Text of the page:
• Kierra MacDougall, Esq.

The Shutdown Continues: Your Company and the Shutdown (January 2019)

28 Days Later.

Four weeks after a mysterious, incurable virus spreads throughout the US, a handful of survivors try to find sanctuary. Sorry, wrong story.


28 days later and we are now are entering into the fifth week of the partial government shutdown. Our world may not be inhabited with zombie-like humans but this shutdown is bringing consequences. Even for private companies this is not something to ignore.


This partial shutdown comes as a result of the disagreement over allocating federal funding to support Trump’s promised border wall. Since December 22, 2018, over 800,000 federal workers across the country are either temporarily unemployed, working without receiving a paycheck, or furloughed. The major agencies affected by this partial shutdown include the Departments of Agriculture, Commerce, Homeland Security, Housing and Urban Development, the Interior, Justice, State, Transportation, Treasury, and Environmental Protection Agency. Airports are becoming clogged, national parks are filthy, and the Smithsonian museums and National Zoo are empty.


Economic Impact.

While you may not be a federal employee or have a working business relationship with a federal agency, the shutdown is impacting the flow of revenue across the country and across industries. Businesses that operate near federal agencies are no longer getting their usual customers. Airline companies are losing a significant chunk of revenue due to fewer bookings. Private business owners who have contracts with government agencies have projects at a standstill. Small business owners expecting to take out federally funded business loans will be forced to dip into their personal savings. Business owners looking to obtain required federal licenses in order to operate their businesses are put on hold (eg. operating distilleries, food and drug approvals).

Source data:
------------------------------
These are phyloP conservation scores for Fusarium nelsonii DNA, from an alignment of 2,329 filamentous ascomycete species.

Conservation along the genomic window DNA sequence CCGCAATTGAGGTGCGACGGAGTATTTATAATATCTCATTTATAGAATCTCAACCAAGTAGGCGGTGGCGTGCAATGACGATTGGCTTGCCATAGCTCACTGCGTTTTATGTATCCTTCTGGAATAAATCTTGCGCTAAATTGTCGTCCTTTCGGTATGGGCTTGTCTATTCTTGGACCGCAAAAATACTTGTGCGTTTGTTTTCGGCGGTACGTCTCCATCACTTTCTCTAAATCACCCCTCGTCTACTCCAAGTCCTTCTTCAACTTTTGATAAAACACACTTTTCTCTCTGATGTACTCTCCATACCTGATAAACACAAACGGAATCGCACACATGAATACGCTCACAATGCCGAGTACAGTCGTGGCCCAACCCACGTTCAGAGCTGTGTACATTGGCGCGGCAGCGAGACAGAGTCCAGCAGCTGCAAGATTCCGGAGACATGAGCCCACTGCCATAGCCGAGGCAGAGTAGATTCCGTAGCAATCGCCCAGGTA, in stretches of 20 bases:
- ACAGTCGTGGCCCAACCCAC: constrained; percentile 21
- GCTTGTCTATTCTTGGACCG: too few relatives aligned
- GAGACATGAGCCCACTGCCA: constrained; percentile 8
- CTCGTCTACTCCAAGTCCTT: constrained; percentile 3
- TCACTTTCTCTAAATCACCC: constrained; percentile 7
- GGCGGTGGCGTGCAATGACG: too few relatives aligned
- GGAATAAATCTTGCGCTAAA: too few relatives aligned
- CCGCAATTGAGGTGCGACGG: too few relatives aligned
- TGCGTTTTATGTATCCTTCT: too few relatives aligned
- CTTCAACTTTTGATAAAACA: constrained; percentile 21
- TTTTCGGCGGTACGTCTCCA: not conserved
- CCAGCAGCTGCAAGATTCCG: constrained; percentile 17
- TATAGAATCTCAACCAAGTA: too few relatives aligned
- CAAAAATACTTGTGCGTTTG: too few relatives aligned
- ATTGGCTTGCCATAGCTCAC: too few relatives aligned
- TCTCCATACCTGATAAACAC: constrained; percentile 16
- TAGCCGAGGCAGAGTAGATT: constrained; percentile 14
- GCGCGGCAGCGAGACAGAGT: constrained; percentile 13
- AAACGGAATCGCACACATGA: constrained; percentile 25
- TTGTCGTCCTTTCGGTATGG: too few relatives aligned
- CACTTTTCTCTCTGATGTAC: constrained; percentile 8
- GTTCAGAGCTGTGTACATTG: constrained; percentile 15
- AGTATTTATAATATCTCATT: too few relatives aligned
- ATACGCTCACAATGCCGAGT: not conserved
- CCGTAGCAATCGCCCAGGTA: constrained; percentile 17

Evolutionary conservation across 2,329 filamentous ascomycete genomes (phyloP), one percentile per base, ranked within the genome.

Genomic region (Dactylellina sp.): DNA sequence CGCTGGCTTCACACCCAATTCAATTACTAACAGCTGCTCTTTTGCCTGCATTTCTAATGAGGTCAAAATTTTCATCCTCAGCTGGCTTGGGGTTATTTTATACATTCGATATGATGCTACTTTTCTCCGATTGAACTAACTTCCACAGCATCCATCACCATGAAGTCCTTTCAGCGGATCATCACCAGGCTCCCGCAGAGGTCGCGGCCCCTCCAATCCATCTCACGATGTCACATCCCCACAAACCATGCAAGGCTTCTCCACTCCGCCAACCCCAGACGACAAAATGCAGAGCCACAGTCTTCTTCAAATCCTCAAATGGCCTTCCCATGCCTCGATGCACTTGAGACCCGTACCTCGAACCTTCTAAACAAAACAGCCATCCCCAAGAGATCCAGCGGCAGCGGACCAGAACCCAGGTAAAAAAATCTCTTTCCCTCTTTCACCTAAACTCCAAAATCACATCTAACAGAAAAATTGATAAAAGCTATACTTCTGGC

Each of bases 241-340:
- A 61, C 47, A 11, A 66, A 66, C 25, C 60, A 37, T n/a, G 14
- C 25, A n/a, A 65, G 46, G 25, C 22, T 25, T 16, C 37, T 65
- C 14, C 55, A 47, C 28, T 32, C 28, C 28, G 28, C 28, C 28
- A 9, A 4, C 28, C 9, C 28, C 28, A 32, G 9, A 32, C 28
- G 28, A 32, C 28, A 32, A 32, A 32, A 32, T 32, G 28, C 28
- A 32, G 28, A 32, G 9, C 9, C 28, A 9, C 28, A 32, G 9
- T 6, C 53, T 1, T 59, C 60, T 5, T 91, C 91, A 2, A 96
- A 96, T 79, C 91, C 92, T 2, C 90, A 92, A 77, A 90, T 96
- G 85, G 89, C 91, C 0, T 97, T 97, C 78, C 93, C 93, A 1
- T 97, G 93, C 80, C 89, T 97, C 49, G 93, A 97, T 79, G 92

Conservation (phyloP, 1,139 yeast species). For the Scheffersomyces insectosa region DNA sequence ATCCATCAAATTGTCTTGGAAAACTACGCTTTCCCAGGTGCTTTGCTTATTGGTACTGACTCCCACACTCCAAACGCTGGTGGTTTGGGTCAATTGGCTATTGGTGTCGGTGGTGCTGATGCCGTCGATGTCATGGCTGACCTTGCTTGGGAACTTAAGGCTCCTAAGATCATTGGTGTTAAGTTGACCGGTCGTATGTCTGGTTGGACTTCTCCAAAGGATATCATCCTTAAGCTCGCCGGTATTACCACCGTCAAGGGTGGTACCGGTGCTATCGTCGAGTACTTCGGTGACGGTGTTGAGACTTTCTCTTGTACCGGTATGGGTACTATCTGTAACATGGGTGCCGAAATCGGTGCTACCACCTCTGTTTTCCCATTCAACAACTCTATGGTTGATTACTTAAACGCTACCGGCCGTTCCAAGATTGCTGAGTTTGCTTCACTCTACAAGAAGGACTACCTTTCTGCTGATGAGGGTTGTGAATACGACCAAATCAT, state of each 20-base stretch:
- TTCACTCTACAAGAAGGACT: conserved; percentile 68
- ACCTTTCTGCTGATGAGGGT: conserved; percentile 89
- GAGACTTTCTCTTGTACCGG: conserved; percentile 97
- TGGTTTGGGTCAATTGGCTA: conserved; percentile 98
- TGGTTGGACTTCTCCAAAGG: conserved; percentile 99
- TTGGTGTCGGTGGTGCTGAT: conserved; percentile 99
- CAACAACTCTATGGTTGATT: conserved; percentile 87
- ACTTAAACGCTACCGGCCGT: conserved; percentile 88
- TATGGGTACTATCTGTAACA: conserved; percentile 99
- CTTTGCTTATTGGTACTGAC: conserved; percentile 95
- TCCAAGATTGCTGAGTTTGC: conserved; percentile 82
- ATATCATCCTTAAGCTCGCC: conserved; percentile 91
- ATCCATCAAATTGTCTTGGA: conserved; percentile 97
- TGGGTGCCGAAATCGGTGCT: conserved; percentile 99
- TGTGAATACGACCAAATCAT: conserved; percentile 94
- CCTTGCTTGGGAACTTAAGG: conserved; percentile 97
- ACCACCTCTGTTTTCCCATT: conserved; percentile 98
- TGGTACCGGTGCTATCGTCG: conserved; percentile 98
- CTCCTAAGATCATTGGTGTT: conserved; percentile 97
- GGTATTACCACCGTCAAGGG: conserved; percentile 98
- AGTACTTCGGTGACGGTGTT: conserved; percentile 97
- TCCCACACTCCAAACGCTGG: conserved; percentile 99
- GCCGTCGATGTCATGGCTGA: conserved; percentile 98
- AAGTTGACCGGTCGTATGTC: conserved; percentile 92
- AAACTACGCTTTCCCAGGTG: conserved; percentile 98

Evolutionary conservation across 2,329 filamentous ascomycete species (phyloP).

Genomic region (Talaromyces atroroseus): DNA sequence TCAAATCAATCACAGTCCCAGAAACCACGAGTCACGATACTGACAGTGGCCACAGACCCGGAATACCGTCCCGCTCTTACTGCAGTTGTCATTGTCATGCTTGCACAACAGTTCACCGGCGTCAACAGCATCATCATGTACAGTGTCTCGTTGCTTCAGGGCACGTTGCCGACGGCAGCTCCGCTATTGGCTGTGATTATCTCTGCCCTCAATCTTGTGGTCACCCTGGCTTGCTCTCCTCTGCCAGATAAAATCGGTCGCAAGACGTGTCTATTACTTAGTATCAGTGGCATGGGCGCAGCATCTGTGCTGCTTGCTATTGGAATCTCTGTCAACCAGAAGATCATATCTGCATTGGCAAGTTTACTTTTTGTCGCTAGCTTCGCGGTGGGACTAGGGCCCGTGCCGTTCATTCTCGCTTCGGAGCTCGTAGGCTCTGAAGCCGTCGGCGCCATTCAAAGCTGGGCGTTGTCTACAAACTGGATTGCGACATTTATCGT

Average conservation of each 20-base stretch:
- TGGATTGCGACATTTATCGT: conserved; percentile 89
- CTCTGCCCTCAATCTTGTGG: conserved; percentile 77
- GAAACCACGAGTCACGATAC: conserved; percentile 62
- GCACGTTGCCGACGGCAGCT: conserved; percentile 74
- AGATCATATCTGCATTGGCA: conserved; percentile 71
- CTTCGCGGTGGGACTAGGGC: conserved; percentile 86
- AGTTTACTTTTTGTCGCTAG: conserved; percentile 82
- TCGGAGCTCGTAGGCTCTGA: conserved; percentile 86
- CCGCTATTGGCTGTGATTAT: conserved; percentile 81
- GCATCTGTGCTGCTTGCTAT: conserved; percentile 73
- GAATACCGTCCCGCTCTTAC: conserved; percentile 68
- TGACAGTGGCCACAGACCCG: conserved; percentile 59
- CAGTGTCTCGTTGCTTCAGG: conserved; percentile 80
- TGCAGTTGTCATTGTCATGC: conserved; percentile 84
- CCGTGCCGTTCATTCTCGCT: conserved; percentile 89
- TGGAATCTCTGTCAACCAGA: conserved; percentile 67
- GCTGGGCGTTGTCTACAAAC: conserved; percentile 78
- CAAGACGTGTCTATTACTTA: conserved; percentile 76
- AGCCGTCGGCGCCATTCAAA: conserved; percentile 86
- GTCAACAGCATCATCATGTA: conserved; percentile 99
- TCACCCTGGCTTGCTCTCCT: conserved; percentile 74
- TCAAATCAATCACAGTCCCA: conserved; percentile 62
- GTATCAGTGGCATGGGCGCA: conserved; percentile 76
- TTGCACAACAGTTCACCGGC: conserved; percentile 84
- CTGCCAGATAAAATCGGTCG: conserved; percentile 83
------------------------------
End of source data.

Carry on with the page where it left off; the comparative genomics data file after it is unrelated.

Personal consumption is and will continue to decrease. Like any other financial situation, buying behaviors change when the money gets tight. People will use more discretion when it comes to buying everyday items or services. So-called “millennials” may need to drop that Avocado and toast to just toast. Mimicking the buying behavior of individual people, companies will cut back or hold off on spending and investing. On a serious note, this is bigger than losing avocado and toast (but still not as big as a zombie apocalypse).


This forecasted change in buying behavior over a prolonged period of time will trickle down financial consequences. According to Bank of America economists, U.S. economic growth decreases 0.1 percentage points every two weeks of a federal government shutdown. An extended shutdown could negatively impact the nation’s overall credit rating.


What to Do

Be aware of what is going on the news and stay up to date. Learn how the government shutdown impacts you personally and your company. Will your license to operate be delayed? Can you now longer rely on key customer(s) to drive in revenue? Will pitching your business idea to investors be more difficult? How does this change your business plan in short and long term?



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